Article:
From there, I headed uphill to Mount Royal Park, walking up the inclined street that cuts through McGill University (Rue McGill, je pense pas?) and man, that incline is no joke. It was almost vertical. I can’t imagine climbing that every day. Anyway, Mount Royal Park is a pretty oasis of green in an already pretty city. For a park at the top of a hill, it sure has a lot of steps. Of course, I could have taken the serpentine path around the hill to the top, but it was then that I realized that I was not wearing the correct shoes for dirt-walking, so up the shortcut stairs it was. Even though it was a shortcut, my dogs were barking and I was drenched in sweat by the time I got up to the top. After an ill-fated geocache search halfway up, I made it to the top, and the view was not to be missed. Atop the mountain was a chalet with food, drinks, and (thankfully) water fountains and bathrooms, which I made use of before enjoying the fantastic view of the city and taking fun panorama pictures. The walk down was less eventful, although I did get a little turned around, as I wanted to exit on the northwest side of the park, on Rue Rachel Ouest, rather than walk down the same incline again. Eventually, I found the right exit, but I probably looked like a complete idiot, lugging a backpack with a computer in it past all the joggers and bikers.

Eventually, I ended up walking towards my intended goal: Fairmount Bagel. Before I got there, I stopped for a quick Starbucks on Park and Laurier, where I ordered almost entirely in French (go me!) and sat for about an hour. Only a block or two away was Fairmount Bagel, which was different than I thought it would be. I had heard so much about Montreal bagels, and had tried one on the culinary tour, but instead of a real restaurant, Fairmount was basically a food stand inside a storefront. The line was long, but not as long as the ice cream shop next door. Eventually, I got three bagels, a muesli, a multi-grain, and a pumpernickel, none of which lasted until I got to the Laurier metro station, which is deceptively far from Fairmount bagels.

Back at the hostel, I met up with my newly changed slate of roommates. Ariana had gone home and Colton and Andrea were planning to head back to Saskatchewan the next day. Three newbies showed up to occupy the remaining beds: in Neal’s bed (the one above mine) was Vernon, a student and mailman from Melbourne, Australia; in Ariana’s bed, Faith, a retail manager from London, and above her, some guy who was only there for that one night and barely said a word to any of us. I was a little hungry, so Vernon offered to go out for some food with me. I ended up having “salad in a jar” which was exactly as it sounded, and pretty tasty for what it’s worth.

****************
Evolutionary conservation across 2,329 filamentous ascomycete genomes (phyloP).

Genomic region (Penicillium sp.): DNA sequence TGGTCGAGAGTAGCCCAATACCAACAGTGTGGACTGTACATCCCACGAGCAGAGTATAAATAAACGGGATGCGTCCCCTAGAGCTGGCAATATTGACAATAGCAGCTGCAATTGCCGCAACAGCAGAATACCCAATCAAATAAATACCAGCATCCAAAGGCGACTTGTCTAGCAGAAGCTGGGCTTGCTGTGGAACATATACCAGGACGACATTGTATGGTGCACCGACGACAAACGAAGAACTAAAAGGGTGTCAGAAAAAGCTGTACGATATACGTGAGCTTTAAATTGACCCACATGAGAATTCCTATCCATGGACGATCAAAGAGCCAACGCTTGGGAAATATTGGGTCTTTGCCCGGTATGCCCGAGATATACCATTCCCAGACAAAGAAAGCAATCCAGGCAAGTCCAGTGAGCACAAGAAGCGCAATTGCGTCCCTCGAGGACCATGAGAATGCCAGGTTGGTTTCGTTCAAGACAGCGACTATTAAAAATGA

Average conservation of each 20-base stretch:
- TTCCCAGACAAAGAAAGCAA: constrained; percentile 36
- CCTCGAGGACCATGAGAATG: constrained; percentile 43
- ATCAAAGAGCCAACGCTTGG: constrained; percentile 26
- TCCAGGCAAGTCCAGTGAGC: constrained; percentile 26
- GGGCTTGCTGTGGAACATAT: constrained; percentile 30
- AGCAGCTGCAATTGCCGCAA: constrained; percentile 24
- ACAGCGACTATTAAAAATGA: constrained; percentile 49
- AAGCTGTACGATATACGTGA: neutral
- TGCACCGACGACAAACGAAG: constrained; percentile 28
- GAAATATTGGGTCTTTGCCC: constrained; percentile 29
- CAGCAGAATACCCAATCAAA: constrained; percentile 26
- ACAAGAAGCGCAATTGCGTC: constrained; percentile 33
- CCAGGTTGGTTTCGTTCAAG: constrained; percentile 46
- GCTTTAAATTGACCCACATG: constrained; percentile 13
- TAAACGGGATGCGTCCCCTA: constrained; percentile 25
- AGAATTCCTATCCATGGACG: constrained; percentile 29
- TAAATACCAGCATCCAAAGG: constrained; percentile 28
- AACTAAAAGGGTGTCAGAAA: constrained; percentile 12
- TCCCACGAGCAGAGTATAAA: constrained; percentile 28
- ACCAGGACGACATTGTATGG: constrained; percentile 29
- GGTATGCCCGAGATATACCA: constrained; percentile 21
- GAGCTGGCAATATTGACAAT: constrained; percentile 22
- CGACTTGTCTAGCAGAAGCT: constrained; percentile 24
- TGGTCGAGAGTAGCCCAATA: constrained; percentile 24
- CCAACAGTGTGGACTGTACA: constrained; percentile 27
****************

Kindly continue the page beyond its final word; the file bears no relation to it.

Monday: my first non-conference day. It was strange not waking up and needing to immediately rush off somewhere, but I ended up getting dressed anyway to see Colton and Andrea off. Faith had been traveling across the USA and Canada for several weeks and was planning on leaving Montreal the same day as me, and as we were both new to the city, we agreed to spend Tuesday doing something fun together, as it was supposed to rain all day, and even though the sky was somewhat gray, there was barely any rain.

Around 11-ish I left the hotel and wandered down to Vieux Port, the old port of Montreal, walking through some of the same streets I’d seen on the culinary tour. Once at the port, I saw a zip line park and an indoor labyrinth. The indoor labyrinth sounded interesting, the line was not long, and it was only $18, so what the hey. It was kind of a schlocky thing where you got a card and had to find your way through different areas to find four different stations. It probably would have been more fun had it been a little harder, but it was still $18 well spent. They told me at the beginning that it would take 45-60 minutes to complete, and even though I was constantly lost, I ended up making it out in 27 minutes. So I felt smart for a little while there.

The sky got a little grayer, so I ducked into a café for lunch, after which I found some more geocaches and ended up in Montreal’s Chinatown. Even though there was an impressive arch, the area encompassed maybe two blocks. The stores had some beautiful mementos; fans, teacups, and Chinese-style shirts that I was so tempted to buy (prices ranged from $15-$25 for men’s shirts) but I knew I had very limited space, so I regrettably didn’t buy anything. I then looked for a street fair that was supposed to be happening, but I guess I must have missed it. Anyway, I went and had a pastry and iced cappuccino in Tim Hortons at Place des Artes before heading back to the hostel for nighttime activities.

Our hostel had a “sister hostel” (can hostels have sisters? Isn’t family a human construct? Can inanimate objects have relatives?) with a bar a few blocks down Sainte-Catherine AKA pink balloons street, so Faith, Vernon, and I headed over for the karaoke they offered on Monday nights. Once there, I felt like a real backpacker; the bar was teeming with hostel guests in their 20s. Faith introduced me to a friend of hers from Japan whom she’d met in a hostel in Vancouver a few weeks earlier. Before the night was through, I had met travelers from the USA (oddly, most were from Maryland), Canada, France, Switzerland, and the Netherlands. Faith and I beat Vernon and Brad, a Canadian, at a rapid-fire game of foosball, and I managed to get 2 karaoke songs in: my go-to tune (Stacie Orrico, “Stuck”) which is always fun to sing, and later Tina Turner’s “The Best,” which most of the bar sang along with, which was fun. Most of the song choices were completely tuneless rap songs, which was no fun, or this French girl who seemed to sing every ten minutes and chose mostly Amy Winehouse songs.